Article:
Technical Snippet: How does adding starter culture affect your cheese?
Bacteria in the form of starter cultures are added to milk to make cheese. Bacteria obtain their nourishment by secreting enzymes that dissolve the food in the milk e.g. that food being fats, proteins and sugars. The nutrients are then taken in through the bacterial cell wall as a solution. The nutrients are used as a source of energy for the bacteria to multiply into more bacteria. During metabolism, energy is utilised and the waste products in the form of lactic acid are produced and are excreted from the cell. So, as cheese is being made in the vat, and after hooping, more food can be dissolved, more bacteria produced and more enzymes and acid result. The more diversity in the bacteria types that you add to the milk, the more diversity in the enzymes that are produced. This will, in turn, be beneficial to flavour development in the cheese.
The bacteria in the cheese eventually die due to a combination of time, the loss of moisture, the acid produced and the salt. The enzymes however remain in the cheese and continue to breakdown the fats, proteins and sugars in the cheese over the life of the cheese. The more bacteria you add to the milk the more lactic acid is produced and the more enzymes that are produced. But more is not necessarily better for both enzymes and lactic acid. The right amount of both is required to make a good cheese. The simple solution is simply following the dosage instructions for the recipe. However, lots more elements that affect cheese quality come into play.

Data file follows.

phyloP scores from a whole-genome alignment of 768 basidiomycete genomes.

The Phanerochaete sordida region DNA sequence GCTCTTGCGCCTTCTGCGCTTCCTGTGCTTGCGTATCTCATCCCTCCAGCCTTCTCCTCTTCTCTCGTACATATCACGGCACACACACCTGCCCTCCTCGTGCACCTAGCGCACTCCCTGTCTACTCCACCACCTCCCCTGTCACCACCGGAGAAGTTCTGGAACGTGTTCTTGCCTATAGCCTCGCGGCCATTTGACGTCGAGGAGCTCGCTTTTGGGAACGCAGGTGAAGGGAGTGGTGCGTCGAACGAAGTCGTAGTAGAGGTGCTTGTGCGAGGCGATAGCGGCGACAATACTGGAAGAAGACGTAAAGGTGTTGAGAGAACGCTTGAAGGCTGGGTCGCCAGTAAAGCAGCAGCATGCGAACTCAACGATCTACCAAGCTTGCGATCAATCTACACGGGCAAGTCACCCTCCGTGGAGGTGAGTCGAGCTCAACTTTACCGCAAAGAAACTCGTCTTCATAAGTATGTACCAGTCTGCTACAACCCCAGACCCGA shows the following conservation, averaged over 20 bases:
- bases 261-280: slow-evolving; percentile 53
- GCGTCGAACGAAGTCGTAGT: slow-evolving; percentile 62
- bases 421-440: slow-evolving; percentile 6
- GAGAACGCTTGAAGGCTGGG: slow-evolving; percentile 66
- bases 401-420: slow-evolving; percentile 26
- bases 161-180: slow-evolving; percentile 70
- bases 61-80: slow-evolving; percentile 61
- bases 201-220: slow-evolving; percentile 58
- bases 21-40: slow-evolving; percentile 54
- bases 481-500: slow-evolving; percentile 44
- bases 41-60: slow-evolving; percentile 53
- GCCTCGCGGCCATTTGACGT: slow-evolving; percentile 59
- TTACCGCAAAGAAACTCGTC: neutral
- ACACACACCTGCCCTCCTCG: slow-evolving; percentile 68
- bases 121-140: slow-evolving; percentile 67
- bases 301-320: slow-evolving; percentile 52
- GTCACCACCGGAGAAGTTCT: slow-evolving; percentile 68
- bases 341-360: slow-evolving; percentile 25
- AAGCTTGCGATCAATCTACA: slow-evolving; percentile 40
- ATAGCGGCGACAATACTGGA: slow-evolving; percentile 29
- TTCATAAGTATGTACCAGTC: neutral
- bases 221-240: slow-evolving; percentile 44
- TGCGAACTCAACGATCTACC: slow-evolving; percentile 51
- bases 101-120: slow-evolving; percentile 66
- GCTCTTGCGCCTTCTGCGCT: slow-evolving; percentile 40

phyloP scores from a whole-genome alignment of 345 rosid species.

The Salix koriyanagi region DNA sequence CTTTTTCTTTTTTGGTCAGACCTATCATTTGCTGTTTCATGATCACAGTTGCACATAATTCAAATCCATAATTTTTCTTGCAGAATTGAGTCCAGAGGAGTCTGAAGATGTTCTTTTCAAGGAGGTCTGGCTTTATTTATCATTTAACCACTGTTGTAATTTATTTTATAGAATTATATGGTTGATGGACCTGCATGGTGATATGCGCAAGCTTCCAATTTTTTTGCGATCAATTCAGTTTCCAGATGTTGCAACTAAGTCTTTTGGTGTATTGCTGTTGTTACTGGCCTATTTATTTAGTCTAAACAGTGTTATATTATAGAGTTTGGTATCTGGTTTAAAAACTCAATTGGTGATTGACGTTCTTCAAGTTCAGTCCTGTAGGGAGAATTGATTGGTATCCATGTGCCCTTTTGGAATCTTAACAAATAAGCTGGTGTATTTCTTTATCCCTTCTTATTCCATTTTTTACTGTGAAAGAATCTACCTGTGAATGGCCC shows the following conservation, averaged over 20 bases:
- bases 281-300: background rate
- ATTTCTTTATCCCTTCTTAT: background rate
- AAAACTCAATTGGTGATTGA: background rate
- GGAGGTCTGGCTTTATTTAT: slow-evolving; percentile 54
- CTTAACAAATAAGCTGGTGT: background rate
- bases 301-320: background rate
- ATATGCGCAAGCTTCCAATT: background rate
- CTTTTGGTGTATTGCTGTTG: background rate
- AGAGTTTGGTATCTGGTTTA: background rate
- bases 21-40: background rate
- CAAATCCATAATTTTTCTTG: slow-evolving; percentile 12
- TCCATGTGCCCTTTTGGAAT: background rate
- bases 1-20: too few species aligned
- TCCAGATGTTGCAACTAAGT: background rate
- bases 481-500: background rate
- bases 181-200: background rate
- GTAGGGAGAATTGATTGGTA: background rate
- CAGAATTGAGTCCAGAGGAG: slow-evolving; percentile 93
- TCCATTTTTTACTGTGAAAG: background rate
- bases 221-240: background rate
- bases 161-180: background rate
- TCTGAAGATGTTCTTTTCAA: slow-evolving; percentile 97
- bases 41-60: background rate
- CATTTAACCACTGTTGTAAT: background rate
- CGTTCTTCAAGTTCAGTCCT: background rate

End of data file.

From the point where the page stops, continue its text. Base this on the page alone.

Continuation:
During the process of metabolism:
- Proteins can be broken down by enzymes into amino acids
- Fats are broken down by lipase enzymes into fatty acids.
- Carbohydrates (milk sugar is called lactose) are broken down to lactic acid.